The effect of the buoyancy parameter on the tangential velocity , transverse velocity , and temperature profiles is displayed in Figures 14, 15, and 16, respectively, for , , , , and Pr = 0.72. From Figure 14 it is seen that the tangential velocity increases with the positive values (assisting) of the buoyancy parameter and decreases with the negative values (opposing flow) of as compared to the case of pure forced convection . This is due to the fact that a positive induces a favorable pressure gradient that enhances the fluid flow in the boundary layer, while a negative produces an adverse pressure gradient that slows down the fluid motion. The effect of buoyancy parameter on the transverse velocity is the same as that on the tangential velocity as shown in Figure 15. Further, it is clear from Figure 16 that the effect of buoyancy parameter is to increase the temperature in the case of opposing flow and decrease it in the case of assisting flow. The reason for this trend is that the positive (negative) buoyancy force accelerates (decelerates) the fluid in the boundary layer (as mentioned earlier) which results in thinner (thicker) thermal boundary layer.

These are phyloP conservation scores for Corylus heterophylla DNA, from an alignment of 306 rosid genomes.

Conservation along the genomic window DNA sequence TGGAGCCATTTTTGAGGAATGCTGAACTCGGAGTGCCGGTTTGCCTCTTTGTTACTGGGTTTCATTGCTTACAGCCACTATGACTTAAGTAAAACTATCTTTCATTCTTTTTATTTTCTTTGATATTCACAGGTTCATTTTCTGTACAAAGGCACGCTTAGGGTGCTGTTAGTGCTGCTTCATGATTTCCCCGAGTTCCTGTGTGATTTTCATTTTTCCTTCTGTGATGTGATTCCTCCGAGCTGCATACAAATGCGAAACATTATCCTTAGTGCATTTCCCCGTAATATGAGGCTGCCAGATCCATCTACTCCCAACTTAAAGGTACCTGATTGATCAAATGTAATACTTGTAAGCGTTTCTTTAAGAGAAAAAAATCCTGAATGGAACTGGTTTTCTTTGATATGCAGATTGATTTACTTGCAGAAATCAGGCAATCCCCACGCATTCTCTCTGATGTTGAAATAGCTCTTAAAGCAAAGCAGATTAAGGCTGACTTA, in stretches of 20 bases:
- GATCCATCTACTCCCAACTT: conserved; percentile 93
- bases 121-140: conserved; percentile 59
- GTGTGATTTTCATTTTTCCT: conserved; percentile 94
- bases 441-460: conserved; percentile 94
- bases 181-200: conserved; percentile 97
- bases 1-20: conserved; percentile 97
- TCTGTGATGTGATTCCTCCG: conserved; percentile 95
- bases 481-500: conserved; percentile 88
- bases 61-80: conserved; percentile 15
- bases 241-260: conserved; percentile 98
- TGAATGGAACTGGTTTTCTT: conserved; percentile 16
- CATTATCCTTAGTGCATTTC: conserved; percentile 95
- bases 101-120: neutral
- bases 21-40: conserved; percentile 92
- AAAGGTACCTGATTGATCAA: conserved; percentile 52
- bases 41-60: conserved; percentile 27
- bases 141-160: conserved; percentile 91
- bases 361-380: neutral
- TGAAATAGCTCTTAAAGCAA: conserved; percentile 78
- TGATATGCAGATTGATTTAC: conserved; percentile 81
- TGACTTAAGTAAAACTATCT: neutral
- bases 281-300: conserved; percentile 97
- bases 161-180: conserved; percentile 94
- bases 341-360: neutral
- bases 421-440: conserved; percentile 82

The effect of the wall temperature distribution characterized by the parameter on the profiles of , , and is depicted in Figures 17, 18, and 19 for , , , , and Pr = 0.72. It is seen from Figure 19 that the temperature decreases as increases. The decreased temperature has a direct effect in decreasing the thermal buoyancy forces, which in turn decrease the tangential and lateral velocities and , respectively, as obvious from Figures 17 and 18. Also, Figure 19 shows a change in the direction of heat flow as a result of the peak which occurs in the temperature profile when . The presence of the peak indicates that the temperature attains its maximum value in the body of the fluid close to the surface and not at the surface and hence heat is expected to transfer to the surface from the ambient fluid.